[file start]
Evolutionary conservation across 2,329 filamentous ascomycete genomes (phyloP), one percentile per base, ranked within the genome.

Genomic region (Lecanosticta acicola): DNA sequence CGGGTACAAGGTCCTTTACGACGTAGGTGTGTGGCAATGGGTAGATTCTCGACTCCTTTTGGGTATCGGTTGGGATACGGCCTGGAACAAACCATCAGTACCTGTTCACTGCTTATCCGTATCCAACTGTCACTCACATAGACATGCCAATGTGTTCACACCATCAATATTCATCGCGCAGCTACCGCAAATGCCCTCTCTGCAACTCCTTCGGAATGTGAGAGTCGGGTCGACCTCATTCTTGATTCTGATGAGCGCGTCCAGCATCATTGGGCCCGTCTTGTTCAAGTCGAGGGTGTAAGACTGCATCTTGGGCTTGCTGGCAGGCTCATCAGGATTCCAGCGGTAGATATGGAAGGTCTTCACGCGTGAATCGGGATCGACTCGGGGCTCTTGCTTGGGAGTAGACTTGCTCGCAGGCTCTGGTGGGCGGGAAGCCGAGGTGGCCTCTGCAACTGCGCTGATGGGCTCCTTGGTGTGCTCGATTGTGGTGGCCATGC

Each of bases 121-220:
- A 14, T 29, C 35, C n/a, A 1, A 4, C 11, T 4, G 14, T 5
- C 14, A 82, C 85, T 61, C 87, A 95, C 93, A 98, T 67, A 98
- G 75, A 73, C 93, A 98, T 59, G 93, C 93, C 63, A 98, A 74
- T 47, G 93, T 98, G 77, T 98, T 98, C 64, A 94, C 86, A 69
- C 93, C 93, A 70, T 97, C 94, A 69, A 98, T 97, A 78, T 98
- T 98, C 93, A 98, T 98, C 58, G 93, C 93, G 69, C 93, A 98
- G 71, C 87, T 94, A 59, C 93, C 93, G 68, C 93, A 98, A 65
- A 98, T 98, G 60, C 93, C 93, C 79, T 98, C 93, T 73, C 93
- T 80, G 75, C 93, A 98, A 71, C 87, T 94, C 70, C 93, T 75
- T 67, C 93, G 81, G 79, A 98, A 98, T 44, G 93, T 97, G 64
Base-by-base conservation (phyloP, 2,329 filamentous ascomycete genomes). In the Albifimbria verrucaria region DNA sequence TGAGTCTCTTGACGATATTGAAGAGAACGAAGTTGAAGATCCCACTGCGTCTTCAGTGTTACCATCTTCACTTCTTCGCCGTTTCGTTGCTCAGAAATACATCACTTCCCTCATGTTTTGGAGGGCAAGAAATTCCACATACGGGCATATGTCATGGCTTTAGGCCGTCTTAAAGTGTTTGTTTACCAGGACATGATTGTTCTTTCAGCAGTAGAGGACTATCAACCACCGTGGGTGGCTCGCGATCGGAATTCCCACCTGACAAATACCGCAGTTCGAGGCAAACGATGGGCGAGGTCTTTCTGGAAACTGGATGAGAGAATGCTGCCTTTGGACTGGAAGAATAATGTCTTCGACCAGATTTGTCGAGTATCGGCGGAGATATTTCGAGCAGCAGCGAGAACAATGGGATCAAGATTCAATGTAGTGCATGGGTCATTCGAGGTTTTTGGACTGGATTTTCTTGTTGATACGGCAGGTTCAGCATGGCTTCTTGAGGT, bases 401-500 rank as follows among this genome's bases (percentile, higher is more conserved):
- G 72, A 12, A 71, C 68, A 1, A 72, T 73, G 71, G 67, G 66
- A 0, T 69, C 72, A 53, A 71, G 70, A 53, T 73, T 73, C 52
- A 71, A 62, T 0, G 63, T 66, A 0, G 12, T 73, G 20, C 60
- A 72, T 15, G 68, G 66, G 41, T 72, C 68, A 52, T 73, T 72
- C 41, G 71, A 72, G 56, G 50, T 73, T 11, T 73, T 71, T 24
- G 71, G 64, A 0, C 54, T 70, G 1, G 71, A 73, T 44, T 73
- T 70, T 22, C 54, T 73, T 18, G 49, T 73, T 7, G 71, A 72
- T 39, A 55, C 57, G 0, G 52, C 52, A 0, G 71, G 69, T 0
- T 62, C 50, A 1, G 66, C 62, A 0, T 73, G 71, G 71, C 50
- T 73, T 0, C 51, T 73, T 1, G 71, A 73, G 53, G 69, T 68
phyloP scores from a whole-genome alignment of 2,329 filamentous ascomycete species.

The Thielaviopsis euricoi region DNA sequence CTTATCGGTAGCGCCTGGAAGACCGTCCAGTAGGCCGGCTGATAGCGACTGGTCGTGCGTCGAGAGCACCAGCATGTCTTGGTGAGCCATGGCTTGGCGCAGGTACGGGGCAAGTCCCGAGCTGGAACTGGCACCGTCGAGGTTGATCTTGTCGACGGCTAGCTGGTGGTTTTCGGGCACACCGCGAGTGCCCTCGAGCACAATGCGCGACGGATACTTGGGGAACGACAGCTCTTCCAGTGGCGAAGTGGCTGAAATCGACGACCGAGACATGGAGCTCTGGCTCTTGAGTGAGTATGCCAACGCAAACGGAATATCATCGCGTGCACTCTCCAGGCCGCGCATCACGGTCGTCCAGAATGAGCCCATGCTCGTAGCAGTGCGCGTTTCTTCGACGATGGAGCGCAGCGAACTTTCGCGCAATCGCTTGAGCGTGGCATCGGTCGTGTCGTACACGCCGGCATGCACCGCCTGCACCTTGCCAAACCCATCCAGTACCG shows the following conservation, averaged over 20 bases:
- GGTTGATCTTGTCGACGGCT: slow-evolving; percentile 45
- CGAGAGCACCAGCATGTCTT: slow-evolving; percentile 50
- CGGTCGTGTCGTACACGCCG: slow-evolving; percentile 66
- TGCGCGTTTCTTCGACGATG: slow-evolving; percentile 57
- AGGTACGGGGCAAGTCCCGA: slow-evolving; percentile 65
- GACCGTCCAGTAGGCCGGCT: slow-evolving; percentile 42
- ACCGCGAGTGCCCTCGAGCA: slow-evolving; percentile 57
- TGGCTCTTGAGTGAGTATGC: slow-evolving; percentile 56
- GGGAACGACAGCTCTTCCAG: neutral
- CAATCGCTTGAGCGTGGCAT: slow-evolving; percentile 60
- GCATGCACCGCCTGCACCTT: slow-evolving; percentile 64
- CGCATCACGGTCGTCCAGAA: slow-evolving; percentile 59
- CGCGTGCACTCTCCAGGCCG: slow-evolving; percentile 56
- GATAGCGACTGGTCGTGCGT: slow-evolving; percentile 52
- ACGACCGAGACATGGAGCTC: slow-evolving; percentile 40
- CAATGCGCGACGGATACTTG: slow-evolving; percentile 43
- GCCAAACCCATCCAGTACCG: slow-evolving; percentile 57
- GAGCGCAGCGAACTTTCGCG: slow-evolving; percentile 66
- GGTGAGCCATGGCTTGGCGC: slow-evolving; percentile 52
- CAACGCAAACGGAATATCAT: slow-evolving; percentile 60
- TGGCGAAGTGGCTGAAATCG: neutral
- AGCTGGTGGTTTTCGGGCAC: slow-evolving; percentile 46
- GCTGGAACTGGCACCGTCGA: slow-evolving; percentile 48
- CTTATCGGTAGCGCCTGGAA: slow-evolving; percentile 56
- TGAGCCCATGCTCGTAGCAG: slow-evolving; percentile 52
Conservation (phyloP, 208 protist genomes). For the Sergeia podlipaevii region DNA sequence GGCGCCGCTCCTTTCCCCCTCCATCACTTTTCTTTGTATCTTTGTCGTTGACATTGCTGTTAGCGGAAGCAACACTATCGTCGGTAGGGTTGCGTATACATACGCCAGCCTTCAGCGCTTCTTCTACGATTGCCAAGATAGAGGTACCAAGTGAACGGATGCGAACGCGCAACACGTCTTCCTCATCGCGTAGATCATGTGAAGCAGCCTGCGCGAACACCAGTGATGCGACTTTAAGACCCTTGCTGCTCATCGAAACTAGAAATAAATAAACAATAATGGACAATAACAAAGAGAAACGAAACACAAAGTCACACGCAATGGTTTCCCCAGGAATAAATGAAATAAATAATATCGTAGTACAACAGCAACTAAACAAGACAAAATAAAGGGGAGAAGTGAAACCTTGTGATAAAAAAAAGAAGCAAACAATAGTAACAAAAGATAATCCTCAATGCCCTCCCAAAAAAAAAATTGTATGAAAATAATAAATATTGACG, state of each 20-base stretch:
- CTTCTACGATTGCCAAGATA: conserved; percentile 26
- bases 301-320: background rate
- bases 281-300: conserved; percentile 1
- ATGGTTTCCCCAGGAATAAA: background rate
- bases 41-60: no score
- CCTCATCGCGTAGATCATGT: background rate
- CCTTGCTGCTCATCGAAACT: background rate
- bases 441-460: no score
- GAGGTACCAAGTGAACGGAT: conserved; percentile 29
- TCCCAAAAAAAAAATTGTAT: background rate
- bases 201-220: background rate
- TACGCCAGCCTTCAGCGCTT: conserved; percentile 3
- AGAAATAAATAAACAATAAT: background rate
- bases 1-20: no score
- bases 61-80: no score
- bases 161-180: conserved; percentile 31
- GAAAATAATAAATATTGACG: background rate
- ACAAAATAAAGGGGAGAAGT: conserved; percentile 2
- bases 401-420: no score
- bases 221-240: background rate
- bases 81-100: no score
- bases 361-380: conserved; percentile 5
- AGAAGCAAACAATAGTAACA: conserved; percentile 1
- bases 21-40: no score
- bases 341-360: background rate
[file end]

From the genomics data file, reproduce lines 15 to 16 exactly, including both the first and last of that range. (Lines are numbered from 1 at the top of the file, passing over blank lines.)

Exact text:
- G 72, A 12, A 71, C 68, A 1, A 72, T 73, G 71, G 67, G 66
- A 0, T 69, C 72, A 53, A 71, G 70, A 53, T 73, T 73, C 52